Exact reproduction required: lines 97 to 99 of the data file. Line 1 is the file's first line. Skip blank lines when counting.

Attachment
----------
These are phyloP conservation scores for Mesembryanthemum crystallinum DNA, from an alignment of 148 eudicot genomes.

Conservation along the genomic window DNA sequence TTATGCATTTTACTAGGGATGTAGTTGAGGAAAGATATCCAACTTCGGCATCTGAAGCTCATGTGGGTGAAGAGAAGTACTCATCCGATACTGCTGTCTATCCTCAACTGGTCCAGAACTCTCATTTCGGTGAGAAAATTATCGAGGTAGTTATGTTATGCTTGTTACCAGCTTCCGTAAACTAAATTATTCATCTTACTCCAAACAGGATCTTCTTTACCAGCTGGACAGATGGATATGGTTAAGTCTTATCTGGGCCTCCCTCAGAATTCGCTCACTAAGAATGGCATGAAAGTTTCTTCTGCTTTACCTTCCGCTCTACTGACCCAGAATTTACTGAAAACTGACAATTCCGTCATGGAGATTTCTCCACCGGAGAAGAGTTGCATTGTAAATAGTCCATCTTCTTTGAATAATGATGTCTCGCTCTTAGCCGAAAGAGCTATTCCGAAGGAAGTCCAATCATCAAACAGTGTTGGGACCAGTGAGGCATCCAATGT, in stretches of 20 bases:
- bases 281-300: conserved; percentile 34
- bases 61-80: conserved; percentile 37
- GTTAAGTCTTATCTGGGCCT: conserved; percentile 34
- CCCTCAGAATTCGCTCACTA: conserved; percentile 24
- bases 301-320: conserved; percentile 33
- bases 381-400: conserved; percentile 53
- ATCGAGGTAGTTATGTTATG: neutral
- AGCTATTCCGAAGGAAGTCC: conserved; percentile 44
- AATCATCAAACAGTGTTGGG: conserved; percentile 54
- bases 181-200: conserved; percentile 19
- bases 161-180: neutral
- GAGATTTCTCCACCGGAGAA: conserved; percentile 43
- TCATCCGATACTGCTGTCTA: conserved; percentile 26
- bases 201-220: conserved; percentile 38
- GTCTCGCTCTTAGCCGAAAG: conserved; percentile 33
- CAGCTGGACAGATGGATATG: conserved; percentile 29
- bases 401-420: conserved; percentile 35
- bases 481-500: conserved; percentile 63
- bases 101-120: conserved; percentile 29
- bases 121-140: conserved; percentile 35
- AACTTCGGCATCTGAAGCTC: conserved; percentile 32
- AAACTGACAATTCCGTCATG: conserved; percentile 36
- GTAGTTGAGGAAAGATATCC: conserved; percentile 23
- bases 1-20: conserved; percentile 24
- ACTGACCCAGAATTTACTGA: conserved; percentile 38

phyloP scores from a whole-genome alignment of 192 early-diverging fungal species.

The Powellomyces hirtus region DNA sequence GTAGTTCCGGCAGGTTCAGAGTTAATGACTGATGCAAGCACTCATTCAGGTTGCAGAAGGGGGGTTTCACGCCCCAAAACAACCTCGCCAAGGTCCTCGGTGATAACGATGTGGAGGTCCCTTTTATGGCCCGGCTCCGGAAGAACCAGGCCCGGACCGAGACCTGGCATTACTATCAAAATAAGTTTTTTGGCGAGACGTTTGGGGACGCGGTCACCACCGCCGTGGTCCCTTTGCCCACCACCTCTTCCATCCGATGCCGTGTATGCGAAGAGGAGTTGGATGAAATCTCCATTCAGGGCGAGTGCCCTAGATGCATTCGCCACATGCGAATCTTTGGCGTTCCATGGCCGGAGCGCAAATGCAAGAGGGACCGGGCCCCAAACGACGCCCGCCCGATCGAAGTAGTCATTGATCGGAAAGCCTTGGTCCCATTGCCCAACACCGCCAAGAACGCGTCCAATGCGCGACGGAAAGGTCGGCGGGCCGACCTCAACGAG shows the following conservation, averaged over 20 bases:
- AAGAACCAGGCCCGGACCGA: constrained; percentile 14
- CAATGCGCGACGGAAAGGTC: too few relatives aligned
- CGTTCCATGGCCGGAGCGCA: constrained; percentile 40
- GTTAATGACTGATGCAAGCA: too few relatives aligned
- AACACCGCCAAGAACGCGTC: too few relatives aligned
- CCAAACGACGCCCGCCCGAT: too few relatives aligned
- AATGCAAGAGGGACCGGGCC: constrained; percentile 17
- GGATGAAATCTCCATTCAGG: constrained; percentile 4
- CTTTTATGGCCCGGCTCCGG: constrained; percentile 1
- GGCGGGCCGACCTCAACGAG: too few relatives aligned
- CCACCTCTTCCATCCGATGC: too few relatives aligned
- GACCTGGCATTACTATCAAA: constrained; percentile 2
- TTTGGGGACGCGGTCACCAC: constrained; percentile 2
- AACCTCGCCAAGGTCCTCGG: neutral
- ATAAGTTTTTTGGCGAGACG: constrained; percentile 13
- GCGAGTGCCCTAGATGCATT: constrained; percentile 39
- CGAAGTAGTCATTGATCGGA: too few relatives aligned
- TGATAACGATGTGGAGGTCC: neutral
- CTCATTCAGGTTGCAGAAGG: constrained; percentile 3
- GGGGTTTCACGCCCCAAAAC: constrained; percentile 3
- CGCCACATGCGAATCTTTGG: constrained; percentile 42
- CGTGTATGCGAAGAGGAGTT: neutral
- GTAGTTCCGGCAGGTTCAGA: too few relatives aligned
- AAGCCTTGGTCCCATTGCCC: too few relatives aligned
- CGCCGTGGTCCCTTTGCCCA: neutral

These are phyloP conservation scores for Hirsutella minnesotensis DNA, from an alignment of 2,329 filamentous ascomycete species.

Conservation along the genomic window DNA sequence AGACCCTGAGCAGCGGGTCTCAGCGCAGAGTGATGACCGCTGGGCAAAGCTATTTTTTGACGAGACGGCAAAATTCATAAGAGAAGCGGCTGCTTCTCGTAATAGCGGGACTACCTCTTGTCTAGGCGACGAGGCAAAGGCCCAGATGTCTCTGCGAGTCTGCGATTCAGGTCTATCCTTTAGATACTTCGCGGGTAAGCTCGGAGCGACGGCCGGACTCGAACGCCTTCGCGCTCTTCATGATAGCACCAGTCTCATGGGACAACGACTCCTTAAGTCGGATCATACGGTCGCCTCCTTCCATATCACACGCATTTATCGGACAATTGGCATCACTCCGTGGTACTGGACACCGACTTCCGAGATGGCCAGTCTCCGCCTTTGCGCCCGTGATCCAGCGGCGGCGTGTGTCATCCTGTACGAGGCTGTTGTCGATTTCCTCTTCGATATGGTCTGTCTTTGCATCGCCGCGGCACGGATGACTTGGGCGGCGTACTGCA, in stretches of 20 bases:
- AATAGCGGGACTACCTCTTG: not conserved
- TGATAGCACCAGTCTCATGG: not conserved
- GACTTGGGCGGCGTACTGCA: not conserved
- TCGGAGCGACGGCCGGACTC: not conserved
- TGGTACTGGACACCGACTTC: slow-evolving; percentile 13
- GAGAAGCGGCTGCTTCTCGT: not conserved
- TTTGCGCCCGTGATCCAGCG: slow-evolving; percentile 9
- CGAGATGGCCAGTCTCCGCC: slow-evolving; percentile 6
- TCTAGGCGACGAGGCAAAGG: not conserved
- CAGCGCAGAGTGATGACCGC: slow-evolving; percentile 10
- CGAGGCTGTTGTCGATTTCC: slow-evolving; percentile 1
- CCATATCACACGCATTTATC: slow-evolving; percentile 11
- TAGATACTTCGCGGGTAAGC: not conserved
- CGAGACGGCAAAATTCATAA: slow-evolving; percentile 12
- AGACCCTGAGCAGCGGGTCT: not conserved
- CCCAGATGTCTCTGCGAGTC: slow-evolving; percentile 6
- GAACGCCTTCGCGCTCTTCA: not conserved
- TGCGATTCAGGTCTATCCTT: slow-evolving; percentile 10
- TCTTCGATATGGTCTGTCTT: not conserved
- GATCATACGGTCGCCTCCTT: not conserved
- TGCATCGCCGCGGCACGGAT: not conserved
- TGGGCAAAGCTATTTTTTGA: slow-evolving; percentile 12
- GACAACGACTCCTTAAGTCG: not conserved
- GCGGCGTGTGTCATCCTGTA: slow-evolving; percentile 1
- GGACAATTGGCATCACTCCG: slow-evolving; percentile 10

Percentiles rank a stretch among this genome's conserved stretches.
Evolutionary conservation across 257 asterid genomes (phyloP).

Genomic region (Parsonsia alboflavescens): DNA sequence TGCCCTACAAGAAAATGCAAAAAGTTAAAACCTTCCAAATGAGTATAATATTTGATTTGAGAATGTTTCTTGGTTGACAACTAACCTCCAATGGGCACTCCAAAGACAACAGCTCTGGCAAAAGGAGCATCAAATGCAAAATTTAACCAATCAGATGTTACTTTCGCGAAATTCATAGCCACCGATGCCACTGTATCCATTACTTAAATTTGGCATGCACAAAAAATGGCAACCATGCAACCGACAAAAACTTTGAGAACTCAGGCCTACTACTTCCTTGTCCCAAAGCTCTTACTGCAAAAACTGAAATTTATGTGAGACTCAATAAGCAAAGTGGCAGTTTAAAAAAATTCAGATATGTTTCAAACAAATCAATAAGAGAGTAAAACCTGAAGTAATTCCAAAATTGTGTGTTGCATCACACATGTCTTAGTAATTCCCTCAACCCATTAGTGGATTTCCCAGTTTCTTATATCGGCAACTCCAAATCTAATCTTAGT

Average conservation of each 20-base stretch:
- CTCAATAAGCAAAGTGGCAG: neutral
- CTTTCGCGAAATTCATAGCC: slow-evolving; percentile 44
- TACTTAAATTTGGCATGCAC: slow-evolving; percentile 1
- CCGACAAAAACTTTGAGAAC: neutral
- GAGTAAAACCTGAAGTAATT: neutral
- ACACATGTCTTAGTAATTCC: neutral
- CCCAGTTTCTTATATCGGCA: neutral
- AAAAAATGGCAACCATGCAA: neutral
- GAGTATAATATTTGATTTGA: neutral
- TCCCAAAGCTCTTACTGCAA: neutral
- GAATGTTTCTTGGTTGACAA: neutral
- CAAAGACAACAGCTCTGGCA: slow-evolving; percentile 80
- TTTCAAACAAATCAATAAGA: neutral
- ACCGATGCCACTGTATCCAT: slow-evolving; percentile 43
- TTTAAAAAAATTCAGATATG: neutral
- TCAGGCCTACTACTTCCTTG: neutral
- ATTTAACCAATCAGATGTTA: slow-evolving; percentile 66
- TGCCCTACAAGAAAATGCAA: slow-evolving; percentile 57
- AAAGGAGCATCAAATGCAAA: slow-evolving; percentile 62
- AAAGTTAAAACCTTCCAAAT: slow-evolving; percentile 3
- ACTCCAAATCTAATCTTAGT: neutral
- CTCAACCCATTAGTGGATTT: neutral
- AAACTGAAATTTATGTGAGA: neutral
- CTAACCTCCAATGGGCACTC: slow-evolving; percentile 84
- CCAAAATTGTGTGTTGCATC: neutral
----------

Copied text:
- CAAAGACAACAGCTCTGGCA: slow-evolving; percentile 80
- TTTCAAACAAATCAATAAGA: neutral
- ACCGATGCCACTGTATCCAT: slow-evolving; percentile 43